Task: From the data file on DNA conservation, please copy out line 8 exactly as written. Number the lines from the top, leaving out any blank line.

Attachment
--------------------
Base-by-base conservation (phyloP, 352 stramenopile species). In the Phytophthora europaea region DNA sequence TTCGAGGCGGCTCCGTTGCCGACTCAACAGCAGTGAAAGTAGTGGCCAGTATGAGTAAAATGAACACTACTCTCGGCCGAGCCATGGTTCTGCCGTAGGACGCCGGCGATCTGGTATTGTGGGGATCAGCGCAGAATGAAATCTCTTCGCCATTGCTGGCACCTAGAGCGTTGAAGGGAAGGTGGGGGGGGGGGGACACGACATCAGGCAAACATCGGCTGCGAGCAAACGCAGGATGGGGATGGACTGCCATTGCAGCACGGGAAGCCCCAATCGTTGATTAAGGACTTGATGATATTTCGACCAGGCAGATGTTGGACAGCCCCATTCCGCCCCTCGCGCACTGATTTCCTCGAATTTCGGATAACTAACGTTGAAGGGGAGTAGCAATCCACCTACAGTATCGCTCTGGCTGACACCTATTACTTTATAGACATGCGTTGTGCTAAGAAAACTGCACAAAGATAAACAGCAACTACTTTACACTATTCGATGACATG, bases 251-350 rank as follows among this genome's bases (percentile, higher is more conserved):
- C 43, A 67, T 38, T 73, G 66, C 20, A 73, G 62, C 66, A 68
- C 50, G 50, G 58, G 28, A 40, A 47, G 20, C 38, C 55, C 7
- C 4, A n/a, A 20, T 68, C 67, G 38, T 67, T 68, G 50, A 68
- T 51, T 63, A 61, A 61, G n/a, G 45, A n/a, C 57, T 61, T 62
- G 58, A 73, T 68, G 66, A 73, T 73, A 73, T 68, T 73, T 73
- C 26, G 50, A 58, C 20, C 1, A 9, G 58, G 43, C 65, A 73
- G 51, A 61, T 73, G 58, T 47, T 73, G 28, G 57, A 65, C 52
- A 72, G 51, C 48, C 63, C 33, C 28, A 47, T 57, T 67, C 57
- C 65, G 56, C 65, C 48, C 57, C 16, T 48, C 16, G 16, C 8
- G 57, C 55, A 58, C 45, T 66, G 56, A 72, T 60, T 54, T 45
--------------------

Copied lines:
- G 51, A 61, T 73, G 58, T 47, T 73, G 28, G 57, A 65, C 52